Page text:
HTML and CSS Reference
In-Depth Information
Adjusting font sizes
If you do thi ngs righ t, any
user w ill be a ble to i ncrease
the fo nt size s on yo ur web
page f or read ability . You'll
see ho w in a couple o f page s.
Now that Tony has a new set of fonts, we need to work on those font sizes, as most
people find the default sizes of the headings a bit large, at least aesthetically. To do
that, you need to know how to specify font sizes, and there are actually a few ways
to do this. Let's take a look at some ways to specify font-size, and then we'll talk
about how best to specify font size so they are consistent and user friendly.
You can specify your font size in pixels, just like the pixel dimensions you used
for images in Chapter 5. When you specify font size in pixels, you're telling
the browser how many pixels tall the letters should be.
In CSS , you sp ecify p ixels wi th
a numb er follo wed by “px”.
This sa ys that the fo nt-siz e
should be 14 p ixels h igh.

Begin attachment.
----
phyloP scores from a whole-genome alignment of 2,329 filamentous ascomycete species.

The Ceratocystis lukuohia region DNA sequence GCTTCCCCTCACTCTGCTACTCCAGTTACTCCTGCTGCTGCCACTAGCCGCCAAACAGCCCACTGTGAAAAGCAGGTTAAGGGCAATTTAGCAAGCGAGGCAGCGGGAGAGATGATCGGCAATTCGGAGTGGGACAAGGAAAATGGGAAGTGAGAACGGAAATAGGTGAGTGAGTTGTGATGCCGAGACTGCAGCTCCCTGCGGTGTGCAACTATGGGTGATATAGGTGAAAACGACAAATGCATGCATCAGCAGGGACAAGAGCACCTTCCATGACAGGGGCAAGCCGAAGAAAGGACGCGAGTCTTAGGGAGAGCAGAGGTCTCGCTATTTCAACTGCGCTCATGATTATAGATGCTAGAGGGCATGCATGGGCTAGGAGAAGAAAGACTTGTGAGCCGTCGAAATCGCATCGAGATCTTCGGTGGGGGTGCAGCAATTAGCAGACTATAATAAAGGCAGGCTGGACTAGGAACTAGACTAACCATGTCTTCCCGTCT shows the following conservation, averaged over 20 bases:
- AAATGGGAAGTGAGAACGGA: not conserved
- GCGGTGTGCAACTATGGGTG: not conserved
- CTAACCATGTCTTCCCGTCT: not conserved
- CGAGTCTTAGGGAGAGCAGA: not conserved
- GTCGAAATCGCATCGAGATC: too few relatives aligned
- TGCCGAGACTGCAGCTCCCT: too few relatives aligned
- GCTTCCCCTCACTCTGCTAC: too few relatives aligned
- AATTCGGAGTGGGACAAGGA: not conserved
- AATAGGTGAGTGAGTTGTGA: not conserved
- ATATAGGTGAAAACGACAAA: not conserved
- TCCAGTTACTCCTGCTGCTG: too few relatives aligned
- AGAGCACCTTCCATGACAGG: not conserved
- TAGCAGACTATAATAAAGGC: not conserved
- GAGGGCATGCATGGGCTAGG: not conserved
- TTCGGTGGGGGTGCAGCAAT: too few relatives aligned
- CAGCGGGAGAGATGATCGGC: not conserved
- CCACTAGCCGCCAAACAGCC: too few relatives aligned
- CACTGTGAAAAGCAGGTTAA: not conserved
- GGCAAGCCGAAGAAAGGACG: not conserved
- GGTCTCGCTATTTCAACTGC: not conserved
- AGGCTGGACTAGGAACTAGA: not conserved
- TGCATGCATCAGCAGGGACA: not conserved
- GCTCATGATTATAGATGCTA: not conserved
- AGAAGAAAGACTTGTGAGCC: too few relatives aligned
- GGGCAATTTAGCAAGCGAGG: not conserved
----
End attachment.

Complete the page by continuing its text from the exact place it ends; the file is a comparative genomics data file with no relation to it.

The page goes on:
font-size: 14px;
The p x must come r ight af ter the numbe r of
pixels . You ca n't hav e a spa ce in be tween.
h i p
1 4 pixel s
He re's ho w you'd specif y
fon t-size withi n a bod y rule .
body {
font-size: 14px;
Unlike pixels, which tell the font exactly how big it should be in pixels, a font size specified
as a percentage tells the font how big it should be relative to another font size. So,
font-size: 150%;
says that the font size should be 150%
of another font size. But which other
font size? Well, since font-size is
a property that is inherited from the
parent element, when you specify a
percentage font size, it is relative to
the parent element. Let's check out
how that works…
body {
font-size: 14px;
h1 {
font-size: 150%;
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